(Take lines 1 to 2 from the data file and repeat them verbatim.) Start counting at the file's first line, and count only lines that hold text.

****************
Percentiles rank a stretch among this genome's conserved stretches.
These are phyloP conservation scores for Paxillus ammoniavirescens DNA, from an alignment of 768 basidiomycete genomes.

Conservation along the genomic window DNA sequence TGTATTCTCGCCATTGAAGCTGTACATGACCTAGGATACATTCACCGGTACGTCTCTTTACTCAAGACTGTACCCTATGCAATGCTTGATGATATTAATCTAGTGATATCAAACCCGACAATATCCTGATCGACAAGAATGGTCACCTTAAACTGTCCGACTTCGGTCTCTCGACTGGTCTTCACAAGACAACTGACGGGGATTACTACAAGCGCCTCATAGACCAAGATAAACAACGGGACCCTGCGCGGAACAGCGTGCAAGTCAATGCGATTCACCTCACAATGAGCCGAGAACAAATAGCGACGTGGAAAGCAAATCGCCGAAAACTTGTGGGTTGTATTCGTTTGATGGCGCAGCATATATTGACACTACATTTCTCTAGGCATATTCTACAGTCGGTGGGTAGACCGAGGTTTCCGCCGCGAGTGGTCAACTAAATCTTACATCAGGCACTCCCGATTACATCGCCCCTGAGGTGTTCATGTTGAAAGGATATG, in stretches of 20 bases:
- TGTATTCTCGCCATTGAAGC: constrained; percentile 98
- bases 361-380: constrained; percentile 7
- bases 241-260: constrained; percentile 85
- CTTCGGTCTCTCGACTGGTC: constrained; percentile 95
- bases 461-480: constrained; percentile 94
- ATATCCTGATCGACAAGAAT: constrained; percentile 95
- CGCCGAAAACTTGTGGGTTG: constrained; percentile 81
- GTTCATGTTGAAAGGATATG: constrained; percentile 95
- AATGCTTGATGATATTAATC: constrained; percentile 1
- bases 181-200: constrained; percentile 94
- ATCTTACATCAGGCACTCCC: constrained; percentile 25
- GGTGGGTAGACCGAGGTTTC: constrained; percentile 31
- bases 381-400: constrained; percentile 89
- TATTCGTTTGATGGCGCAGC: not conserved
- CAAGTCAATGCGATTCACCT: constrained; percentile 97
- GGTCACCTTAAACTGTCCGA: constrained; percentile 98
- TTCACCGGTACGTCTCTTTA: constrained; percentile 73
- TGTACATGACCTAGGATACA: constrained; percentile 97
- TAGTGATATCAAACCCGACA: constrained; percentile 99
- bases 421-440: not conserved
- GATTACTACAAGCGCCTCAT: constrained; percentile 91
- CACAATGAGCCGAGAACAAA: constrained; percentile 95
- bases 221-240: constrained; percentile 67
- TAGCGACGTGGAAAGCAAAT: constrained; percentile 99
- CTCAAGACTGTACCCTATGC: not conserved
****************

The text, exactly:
Percentiles rank a stretch among this genome's conserved stretches.
These are phyloP conservation scores for Paxillus ammoniavirescens DNA, from an alignment of 768 basidiomycete genomes.